It's finished. And even a little bit before it's being hung at Grove Gallery & Studios this coming weekend so I can enjoy it at home for a minute. I was kicking around a lot of titles for this piece. I don't like how long it is, but it's descriptive and means a lot to me.
"She Was Lost in the Woods and Followed the Sound of Your Waves"
I've had a lot going on since August 2014...really since before then. My residency with the Friends of the Porkies was very enlightening for my future. This is why it was so important for me to put the work into this piece. I did a lot of hiking while I was there, alone. Sometimes I would feel lost, and then I'd hear Lake Superior and head that direction so I could take off my hiking boots and socks to dip my toes in her cold waters.
This piece is also very defining for me, I feel a lot less lost these days and I cannot wait to get back up to the U.P. this August to visit Lake Superior and the Porcupine Mountains again (I'm teaching a 3-day Beadweaving workshop August 19-21!!!)
Anyway, on to what I've been doing to finish this piece. I hemmed the edges. First machine stitching 3 rows in my header (something I learned in a Mary Sue Fenner Workshop)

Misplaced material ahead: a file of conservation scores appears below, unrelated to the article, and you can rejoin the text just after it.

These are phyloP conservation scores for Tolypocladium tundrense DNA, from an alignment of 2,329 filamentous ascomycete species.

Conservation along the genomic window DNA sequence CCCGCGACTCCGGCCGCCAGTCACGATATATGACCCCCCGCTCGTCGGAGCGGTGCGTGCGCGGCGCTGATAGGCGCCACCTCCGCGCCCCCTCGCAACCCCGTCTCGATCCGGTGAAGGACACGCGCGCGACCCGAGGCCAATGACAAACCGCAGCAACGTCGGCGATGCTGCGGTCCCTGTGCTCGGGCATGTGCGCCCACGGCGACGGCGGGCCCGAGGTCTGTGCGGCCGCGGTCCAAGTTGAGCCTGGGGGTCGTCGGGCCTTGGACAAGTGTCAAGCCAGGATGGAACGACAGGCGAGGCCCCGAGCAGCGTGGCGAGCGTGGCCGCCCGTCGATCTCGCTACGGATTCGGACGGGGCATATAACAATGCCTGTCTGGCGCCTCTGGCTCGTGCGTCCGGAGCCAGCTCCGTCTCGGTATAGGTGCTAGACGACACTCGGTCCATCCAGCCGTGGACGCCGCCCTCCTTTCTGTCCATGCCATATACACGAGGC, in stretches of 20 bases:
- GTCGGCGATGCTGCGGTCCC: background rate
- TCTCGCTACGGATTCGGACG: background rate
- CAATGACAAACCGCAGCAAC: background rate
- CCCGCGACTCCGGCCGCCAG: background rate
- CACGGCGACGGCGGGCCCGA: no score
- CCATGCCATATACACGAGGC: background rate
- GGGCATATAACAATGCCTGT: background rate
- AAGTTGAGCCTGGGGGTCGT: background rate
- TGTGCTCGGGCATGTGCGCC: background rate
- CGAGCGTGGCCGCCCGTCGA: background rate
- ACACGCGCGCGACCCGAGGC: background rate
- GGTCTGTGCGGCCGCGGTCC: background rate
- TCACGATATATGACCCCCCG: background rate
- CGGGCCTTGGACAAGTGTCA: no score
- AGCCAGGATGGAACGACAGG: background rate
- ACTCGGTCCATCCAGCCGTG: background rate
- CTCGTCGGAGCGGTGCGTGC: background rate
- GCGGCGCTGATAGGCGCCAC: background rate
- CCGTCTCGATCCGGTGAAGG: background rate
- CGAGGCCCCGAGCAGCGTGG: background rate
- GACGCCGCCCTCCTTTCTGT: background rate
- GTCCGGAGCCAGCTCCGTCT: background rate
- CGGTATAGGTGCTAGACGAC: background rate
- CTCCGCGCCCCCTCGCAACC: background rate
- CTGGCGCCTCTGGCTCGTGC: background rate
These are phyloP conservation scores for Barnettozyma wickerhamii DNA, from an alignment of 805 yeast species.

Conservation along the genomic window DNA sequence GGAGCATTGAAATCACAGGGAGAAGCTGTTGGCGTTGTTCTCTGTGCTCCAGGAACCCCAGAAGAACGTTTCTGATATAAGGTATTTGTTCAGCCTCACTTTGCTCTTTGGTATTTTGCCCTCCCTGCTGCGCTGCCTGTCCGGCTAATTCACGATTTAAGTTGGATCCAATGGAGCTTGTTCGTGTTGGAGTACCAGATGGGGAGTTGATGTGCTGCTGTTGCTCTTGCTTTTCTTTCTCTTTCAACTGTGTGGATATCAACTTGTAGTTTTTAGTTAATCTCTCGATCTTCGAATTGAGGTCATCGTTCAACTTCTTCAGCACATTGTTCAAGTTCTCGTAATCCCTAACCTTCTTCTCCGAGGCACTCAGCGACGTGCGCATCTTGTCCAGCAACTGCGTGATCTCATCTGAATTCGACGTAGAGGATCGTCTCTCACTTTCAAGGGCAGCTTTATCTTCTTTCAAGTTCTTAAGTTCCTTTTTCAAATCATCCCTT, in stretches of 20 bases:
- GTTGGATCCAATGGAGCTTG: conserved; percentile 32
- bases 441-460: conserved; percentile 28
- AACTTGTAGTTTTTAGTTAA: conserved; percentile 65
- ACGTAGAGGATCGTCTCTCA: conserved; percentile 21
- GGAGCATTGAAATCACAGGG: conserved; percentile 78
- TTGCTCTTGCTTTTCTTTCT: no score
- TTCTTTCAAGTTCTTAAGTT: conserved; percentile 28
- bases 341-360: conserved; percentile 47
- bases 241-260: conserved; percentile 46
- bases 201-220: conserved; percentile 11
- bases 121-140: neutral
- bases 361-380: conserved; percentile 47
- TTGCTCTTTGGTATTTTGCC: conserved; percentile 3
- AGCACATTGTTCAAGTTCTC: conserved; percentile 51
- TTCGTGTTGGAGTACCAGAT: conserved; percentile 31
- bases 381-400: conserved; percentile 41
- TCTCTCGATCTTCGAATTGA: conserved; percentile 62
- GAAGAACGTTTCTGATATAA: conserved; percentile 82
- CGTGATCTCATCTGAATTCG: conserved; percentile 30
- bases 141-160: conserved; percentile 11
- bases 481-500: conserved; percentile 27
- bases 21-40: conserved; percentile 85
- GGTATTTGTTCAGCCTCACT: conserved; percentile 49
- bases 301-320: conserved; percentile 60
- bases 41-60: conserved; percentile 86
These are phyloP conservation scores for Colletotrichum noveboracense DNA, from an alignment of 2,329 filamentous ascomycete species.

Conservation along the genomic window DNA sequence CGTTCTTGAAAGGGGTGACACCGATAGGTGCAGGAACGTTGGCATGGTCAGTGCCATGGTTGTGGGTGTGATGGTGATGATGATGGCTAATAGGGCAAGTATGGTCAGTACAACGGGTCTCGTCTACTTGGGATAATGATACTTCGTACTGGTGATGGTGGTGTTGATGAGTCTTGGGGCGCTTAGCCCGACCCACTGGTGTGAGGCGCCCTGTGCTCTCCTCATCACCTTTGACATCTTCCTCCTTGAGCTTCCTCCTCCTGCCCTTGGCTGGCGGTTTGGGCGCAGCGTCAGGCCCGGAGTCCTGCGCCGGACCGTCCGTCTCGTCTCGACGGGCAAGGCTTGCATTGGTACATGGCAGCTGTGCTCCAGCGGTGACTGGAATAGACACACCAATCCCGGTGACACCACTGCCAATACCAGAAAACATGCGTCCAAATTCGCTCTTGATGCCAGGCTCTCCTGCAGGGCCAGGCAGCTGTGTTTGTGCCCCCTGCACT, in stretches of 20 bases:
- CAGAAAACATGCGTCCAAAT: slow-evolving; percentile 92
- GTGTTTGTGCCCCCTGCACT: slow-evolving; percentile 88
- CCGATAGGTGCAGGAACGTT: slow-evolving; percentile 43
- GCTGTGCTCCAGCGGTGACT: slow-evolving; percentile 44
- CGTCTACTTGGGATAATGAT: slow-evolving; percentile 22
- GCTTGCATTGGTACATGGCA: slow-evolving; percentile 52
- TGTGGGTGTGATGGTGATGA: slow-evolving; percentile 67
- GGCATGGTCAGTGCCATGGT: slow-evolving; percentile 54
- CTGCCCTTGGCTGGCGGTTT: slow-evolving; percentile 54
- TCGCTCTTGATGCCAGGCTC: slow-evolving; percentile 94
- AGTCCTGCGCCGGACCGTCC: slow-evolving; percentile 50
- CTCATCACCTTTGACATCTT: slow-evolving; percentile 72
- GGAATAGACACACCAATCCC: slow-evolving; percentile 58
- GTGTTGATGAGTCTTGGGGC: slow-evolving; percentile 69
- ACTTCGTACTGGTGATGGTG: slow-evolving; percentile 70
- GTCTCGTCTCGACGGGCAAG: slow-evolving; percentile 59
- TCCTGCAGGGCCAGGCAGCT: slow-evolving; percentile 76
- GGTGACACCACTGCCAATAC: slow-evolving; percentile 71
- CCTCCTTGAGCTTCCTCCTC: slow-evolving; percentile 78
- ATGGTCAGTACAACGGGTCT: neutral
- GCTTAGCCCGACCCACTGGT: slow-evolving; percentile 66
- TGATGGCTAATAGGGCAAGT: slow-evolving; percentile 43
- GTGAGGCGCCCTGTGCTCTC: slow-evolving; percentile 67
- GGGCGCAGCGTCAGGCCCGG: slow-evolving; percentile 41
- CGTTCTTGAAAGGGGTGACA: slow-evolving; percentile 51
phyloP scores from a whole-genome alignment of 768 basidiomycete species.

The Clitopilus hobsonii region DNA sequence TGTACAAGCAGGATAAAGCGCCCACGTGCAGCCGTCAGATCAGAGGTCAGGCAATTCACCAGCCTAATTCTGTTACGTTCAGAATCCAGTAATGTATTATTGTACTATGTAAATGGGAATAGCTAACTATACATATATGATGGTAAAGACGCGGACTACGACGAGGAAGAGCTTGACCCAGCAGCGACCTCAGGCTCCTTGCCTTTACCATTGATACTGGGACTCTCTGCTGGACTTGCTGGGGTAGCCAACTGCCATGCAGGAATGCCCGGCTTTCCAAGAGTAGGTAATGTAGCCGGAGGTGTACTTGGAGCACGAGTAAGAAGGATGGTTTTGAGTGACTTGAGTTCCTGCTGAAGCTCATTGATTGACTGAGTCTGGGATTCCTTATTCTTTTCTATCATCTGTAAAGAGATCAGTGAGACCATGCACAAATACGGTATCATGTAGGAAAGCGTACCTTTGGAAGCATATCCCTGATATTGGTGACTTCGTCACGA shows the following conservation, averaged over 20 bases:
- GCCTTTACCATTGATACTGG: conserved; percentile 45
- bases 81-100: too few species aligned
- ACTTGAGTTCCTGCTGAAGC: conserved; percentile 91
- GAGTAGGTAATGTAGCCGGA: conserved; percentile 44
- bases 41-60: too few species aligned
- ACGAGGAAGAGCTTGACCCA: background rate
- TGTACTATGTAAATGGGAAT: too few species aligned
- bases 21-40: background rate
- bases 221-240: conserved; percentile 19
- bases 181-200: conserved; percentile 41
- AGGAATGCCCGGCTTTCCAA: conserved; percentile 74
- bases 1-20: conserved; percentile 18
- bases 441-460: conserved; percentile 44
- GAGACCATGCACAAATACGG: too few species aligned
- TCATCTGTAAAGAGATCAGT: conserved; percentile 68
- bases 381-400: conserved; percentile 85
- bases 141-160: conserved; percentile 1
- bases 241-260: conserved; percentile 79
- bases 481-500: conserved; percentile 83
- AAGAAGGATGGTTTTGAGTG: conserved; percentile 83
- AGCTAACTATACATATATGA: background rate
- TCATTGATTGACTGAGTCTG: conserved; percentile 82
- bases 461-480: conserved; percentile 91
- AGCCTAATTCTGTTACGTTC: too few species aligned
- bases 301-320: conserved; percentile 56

I decided a blanket stitch would look nice for the actual stitching of the hem.
I had to fix this weaving error, which involved cutting, pulling two weft passes and re-weaving them with a needle.
Then on to measuring out the webbing..
Sewing the "loop" (fuzzy) side of the Velcro to the webbing. So if you need to roll the weaving it won't catch on it.
Pinning the webbing/Velcro to the weaving.
A "fix" for me, I wanted to extend these light blue waves a little more for aesthetics.
And during critique it was decided that the above white area stood out too much, so I needed to tone it back. I pulled some of it and stitched dark blue through.
The "hook" side of the Velcro I connected to my strip of wood and I drilled 3 holes in wood panel for hanging purposes.
Why the Velcro? It's much easier to hang. The wood panel is either nailed or hung to the wall first. Then you can press the weaving up against it and slowly level it.